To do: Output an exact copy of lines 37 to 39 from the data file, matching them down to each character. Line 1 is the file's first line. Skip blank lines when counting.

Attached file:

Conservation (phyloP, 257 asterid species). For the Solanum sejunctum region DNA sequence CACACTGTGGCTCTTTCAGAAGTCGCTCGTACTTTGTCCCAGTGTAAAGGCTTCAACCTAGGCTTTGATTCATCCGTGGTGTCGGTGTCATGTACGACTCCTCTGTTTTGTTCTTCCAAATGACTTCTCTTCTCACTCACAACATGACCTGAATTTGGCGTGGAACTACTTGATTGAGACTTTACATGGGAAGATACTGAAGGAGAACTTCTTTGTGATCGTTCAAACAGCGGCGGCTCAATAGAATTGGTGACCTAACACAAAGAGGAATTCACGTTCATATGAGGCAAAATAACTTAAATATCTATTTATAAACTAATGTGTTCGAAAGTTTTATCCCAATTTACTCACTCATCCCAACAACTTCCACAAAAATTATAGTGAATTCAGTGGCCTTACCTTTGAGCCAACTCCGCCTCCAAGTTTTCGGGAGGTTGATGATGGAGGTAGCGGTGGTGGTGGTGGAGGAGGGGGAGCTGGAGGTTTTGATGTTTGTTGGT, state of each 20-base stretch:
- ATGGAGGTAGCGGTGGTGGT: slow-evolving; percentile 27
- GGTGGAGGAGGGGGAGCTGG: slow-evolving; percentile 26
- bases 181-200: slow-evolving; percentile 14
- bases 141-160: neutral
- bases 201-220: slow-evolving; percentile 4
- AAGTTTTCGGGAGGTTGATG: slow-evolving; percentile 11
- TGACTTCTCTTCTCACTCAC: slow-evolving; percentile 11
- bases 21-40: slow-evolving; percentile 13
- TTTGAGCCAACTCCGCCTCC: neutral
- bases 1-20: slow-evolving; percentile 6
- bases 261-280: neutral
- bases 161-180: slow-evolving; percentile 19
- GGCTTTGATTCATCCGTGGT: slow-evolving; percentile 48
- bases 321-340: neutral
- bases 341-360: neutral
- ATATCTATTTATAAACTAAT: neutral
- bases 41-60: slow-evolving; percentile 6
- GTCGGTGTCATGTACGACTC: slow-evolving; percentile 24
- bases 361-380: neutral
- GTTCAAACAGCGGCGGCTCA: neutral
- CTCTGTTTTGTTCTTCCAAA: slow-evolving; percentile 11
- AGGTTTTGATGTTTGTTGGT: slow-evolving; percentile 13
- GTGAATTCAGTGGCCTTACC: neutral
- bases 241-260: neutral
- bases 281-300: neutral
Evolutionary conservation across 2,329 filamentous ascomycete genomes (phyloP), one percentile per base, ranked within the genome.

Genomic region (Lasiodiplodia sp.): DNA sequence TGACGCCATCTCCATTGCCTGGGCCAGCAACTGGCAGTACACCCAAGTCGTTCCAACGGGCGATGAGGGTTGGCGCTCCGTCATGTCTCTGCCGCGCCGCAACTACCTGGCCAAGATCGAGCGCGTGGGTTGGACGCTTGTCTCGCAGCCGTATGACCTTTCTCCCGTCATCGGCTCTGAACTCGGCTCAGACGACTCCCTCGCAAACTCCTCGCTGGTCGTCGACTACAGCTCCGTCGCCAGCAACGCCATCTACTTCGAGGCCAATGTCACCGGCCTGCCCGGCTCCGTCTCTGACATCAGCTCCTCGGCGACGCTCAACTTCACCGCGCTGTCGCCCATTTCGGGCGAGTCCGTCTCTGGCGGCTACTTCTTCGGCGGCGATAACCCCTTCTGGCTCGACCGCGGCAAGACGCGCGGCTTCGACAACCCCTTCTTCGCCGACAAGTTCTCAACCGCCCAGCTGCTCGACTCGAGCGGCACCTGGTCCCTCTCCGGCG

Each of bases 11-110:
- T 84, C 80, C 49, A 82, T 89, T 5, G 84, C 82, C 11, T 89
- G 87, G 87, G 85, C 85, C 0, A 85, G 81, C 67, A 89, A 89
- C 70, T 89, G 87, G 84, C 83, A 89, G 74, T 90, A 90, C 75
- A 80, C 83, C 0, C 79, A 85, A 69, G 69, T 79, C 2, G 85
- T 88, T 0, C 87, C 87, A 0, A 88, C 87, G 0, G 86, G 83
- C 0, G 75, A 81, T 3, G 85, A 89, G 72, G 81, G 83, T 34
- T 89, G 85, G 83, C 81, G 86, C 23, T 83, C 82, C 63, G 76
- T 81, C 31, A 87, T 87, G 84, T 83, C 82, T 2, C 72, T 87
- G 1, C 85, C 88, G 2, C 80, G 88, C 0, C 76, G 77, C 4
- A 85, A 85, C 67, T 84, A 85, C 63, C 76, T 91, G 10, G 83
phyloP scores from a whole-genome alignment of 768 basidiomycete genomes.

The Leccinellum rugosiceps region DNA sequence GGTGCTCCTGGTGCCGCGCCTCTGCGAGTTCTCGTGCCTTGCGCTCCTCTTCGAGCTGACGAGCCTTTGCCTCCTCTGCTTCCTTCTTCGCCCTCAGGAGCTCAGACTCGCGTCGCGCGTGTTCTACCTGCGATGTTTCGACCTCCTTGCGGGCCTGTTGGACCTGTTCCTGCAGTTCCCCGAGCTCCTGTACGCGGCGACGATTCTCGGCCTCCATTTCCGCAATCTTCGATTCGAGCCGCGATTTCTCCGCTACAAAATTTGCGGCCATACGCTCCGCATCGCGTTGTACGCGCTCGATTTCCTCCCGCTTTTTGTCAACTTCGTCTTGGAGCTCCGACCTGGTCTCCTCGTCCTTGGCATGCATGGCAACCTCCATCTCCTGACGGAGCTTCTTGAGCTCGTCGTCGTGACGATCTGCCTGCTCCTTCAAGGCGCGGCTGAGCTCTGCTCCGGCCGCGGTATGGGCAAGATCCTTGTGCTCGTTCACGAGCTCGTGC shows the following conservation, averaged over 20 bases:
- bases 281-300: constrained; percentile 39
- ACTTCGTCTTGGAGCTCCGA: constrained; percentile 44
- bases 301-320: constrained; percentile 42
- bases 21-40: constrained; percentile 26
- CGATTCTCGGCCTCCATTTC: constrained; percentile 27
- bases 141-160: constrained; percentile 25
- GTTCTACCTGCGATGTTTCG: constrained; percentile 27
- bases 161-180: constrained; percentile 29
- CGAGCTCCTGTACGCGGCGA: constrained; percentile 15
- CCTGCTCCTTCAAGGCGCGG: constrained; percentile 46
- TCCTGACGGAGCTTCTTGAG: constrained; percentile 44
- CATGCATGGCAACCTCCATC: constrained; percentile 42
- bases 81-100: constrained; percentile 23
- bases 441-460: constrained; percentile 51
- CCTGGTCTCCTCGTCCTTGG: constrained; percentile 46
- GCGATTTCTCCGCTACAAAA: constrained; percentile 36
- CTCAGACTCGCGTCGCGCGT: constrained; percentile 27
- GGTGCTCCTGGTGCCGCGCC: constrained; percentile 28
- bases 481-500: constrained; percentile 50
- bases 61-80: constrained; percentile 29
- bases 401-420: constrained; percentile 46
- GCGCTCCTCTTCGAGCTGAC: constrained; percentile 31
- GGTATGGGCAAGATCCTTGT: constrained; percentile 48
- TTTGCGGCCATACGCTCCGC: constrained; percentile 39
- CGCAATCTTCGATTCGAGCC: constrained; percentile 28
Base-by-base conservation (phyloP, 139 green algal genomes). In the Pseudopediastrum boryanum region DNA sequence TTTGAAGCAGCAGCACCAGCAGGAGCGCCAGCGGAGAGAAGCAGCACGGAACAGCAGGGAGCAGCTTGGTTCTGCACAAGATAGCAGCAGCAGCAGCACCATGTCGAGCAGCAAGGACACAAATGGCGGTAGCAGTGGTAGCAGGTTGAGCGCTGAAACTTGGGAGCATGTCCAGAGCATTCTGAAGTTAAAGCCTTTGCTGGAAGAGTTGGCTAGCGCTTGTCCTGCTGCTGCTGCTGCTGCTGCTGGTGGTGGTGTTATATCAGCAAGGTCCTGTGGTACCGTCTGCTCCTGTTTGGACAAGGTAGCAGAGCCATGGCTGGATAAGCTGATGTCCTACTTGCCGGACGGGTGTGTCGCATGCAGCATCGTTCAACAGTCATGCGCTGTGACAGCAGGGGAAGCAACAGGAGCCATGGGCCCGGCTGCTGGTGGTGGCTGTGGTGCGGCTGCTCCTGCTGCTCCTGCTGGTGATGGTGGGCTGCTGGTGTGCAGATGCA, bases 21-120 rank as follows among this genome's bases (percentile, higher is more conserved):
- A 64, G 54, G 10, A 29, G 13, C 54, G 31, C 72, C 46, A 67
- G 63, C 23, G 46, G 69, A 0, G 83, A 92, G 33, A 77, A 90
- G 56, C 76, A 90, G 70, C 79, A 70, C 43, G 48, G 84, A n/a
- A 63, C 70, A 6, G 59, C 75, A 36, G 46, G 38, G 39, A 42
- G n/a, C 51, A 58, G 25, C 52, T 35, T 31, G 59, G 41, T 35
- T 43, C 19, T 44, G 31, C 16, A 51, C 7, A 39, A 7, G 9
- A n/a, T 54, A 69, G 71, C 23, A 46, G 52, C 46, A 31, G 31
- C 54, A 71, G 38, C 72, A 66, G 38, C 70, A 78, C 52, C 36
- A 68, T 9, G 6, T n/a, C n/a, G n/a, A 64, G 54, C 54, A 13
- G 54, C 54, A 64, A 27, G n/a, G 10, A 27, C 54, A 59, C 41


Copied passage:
- T 81, C 31, A 87, T 87, G 84, T 83, C 82, T 2, C 72, T 87
- G 1, C 85, C 88, G 2, C 80, G 88, C 0, C 76, G 77, C 4
- A 85, A 85, C 67, T 84, A 85, C 63, C 76, T 91, G 10, G 83